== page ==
Challenges for Designers and Tips for File Creation and Submission

 

Graphic designers work across all media, however the requirements for print and online are totally different.  

Working as standard in RGB mode, you have the maximum colour gamut, can use low-resolution images and everything still looks great! Ink on paper is more restricted. The overriding principle is that you want to know what the image will look like before it is printed. Onscreen, you are adding different colours of light (Red, Green and Blue) together; things get brighter, but you can tone them down. On the page you are adding different colours of pigment (Cyan, Magenta, Yellow and Key (blacK)) together; things get darker and stay that way. The simple fact is that there are bright, vibrant colours achievable on the computer screen that are not reproducible on paper.

As a designer, the first decision is based on the eventual use of the artwork.  Paper-based work is best served by using CMYK mode in your design software. You will only have colours available to you that you can actually print out of four-colour process.  If you do still wish to work with RGB Healeys can advise the correct settings for all major design software.

Tips to optimise files and ensure the quickest turnaround from file submission to printing and the best end result:

Resolution    

  • Your screen has a lot lower resolution than what you print.
  • Screen, 72 dpi (dots per inch) vs. offset printing, usually 300 dpi minimum.
  • A 21” diagonal screen displays the same amount of picture as a 5” diagonal printed piece.
  • Simply “blowing up” a low resolution screen image to paper gives very poor images.
  • If you know the number of pixels high and wide an image is, divide each by 300. Print it as that many inches, or less.
  • Beware almost vertical or almost horizontal lines – these can produce a jagged “step” effect. Create a higher resolution image if you can.
  • The resolution of vector graphics (Illustrator) is not a problem because they are redrawn with full detail each time they are scaled and rendered.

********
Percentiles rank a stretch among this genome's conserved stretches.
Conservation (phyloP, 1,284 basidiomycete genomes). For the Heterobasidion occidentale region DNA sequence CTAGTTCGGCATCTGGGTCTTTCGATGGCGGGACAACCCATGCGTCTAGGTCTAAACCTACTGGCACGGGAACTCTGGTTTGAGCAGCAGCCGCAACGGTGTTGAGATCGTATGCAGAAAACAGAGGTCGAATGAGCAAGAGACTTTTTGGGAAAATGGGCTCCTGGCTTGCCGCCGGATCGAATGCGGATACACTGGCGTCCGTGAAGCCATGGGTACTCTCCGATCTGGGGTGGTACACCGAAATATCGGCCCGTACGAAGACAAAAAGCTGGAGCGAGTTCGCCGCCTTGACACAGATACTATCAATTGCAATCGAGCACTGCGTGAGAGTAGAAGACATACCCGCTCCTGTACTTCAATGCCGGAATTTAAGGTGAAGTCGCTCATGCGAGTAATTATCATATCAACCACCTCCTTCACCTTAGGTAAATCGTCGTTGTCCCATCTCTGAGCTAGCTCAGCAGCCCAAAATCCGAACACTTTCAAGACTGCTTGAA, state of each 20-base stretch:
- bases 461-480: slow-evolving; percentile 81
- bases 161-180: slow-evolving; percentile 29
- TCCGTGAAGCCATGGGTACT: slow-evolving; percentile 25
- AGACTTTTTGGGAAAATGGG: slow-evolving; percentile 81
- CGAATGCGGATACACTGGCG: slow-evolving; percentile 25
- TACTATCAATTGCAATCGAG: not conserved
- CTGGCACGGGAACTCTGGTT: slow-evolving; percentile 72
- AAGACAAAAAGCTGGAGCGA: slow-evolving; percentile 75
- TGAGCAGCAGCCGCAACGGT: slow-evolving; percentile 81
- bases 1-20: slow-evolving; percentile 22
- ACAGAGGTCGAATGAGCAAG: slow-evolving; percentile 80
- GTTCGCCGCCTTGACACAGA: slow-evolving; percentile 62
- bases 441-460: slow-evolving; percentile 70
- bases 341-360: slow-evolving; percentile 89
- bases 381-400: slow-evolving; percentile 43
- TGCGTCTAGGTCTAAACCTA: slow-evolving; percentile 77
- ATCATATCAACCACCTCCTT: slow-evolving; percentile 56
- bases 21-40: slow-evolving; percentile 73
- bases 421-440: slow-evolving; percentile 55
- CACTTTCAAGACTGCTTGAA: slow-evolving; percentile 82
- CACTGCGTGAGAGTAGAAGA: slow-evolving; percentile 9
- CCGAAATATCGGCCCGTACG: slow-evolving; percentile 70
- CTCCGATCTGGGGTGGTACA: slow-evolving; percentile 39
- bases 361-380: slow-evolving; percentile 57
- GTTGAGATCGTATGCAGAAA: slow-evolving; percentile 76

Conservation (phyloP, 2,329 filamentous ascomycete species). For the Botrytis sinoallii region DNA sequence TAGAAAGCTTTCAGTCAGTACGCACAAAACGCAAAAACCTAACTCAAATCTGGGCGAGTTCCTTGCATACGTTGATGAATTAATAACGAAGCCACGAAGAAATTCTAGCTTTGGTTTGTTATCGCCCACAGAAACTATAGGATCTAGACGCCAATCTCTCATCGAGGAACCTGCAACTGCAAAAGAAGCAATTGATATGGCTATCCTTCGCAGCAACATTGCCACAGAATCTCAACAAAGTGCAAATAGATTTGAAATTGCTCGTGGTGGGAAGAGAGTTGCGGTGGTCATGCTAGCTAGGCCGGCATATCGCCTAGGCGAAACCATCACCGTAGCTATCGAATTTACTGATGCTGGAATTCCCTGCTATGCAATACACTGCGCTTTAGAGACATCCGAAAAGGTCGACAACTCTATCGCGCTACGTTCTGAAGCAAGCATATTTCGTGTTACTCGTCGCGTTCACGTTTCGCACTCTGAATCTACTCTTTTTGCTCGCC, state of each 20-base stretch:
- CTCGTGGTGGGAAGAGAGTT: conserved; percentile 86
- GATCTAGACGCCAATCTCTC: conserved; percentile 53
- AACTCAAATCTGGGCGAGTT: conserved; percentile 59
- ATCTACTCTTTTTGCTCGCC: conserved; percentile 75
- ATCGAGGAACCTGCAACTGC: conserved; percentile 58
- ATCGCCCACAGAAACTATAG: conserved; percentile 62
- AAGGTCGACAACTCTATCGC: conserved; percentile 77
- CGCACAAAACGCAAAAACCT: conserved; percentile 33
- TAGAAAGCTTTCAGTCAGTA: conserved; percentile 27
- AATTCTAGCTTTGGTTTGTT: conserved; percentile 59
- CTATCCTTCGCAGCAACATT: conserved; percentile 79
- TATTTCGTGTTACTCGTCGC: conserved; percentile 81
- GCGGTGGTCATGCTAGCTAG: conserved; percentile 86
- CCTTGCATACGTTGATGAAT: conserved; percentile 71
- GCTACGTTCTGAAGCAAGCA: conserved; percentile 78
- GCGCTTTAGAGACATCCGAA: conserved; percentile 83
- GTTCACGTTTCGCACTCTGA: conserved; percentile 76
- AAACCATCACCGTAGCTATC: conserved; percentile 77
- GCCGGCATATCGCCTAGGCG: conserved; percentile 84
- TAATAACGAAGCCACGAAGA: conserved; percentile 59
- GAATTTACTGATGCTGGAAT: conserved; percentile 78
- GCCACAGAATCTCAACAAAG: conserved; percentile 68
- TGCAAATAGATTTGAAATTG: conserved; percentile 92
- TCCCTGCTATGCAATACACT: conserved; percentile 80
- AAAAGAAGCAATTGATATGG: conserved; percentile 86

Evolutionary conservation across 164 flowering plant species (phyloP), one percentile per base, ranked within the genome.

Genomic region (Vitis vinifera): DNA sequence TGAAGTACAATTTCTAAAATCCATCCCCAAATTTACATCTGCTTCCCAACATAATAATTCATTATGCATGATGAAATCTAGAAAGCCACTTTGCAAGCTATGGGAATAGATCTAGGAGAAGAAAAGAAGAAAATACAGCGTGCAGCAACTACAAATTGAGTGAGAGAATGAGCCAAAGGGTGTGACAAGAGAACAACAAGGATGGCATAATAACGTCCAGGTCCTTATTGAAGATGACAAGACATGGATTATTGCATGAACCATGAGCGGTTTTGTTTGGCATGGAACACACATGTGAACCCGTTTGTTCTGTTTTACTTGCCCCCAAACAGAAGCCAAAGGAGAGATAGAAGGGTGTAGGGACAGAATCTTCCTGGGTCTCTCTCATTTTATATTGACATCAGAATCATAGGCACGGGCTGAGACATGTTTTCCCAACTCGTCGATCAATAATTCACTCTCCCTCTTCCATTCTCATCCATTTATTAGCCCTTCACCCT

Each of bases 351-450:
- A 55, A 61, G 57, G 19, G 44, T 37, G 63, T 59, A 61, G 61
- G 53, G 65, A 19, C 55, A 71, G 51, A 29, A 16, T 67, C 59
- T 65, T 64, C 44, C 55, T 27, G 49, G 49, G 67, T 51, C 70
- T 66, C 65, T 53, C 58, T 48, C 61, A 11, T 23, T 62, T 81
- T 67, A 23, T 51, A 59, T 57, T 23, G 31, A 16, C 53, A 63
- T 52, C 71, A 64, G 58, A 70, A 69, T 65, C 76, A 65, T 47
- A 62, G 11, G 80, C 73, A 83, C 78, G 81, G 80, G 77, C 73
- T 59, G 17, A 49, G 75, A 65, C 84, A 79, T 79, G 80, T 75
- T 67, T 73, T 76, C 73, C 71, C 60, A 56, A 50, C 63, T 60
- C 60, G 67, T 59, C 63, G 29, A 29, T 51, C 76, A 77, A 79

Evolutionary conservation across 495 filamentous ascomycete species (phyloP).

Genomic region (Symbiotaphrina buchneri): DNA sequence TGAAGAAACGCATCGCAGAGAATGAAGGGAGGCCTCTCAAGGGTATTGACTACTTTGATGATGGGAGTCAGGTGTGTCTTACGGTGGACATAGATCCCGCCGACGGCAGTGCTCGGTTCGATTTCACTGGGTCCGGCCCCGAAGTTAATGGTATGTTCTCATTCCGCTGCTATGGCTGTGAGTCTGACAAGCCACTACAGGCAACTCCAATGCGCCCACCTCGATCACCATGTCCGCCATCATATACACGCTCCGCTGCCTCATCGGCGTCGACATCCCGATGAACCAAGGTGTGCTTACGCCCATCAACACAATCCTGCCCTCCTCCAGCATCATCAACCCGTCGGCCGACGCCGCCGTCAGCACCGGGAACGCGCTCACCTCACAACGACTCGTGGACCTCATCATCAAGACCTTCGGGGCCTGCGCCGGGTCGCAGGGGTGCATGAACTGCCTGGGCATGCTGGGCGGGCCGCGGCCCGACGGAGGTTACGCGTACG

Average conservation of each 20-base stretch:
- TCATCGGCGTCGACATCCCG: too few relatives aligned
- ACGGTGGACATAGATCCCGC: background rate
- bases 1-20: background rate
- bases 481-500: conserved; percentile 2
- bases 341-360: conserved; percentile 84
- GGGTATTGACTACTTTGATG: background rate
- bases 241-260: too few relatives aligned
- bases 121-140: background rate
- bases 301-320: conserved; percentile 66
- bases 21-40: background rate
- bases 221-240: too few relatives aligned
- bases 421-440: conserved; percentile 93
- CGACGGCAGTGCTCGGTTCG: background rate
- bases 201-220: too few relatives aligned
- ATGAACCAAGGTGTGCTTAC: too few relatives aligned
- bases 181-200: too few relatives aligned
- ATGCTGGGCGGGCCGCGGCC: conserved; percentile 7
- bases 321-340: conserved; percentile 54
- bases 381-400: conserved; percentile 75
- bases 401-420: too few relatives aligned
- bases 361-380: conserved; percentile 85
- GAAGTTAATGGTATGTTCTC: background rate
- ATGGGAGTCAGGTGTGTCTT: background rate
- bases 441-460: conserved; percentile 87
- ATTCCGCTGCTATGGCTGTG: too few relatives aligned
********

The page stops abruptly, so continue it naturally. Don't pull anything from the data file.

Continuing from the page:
• Images shrink from screen to paper. Small text or intricate images will print with a quarter as high as on the screen so think will yours still be legible?

 

Bleed

  • The edges of your print are important. Slight variances in processes mean the paper might not be cut exactly square or on the cutline.
  • If your image has a background or design that goes to the edge of the sheet, extend it 3mm past the cutline. This is called bleed.
  • A magazine or poster, where printing is right to the paper edge bleed is also required. It eliminates a possible white border and should also extend by 3mm.

 

Font Problems

  • When using older software, text creates special problems when moving from the screen to paper, depending on the font used.
  • Using Adobe Open Type Fonts should keep everything looking good.
  • Converting text to outlines removes the need for fonts but means that anything other than basic amends has to be done by you.
  • When sending open artwork fils, don’t forget to include fonts with the transfer.

 

File Formats

  • If you are submitting any files other than PDFs, send a PDF proof file as a reference.
  • Compress the files before sending them electronically. For PC use ZIP. For Mac OS use File – Create Archive menu in the Finder.
  • Something as simple as using standard three character file extensions to eliminate ambiguity can save a lot of trouble and delay.
  • Healeys can advise on what file types are acceptable

 

Paper Type

  • Paper type also has to be considered when creating artwork.
  • Ink reacts very differently on coated and uncoated paper.
  • Dot gain measures this change in size of a printed dot as it is printed – so different colour profiles must be used to compensate for this.  Healeys will provide plugin profiles for different stocks.

 

Submitting Your File(s)

Healeys can accept files in a number of ways:

  • Burn the file to DVD send it in the post, drop it off or we can collect it.
  • Email is acceptable for files under our 10MB limit.
  • You may wish to use Dropbox or Mailbigfile or any of the other free file transfers sites.
  • Regular users will be offered a dedicated login to our secure FTP site.  Please ask your contact for more information about this.

 

Don’t forget:

  • Send all files needed, including fonts and links.
  • Make a backup of your files in case the transfer fails.
  • Liaise with our production team to understand and agree when files are needed to meet any deadlines

 

Print Appreciation Courses

Healeys run regular courses on site in Ipswich and across the country where industry professionals can learn and discuss the nuances of print production.  One of the most popular courses is the concentrating on file creation and submission targeted at graphic designers.

For more information about our courses, for Healeys optimised plugins, or indeed to discuss your next project please contact [email protected]

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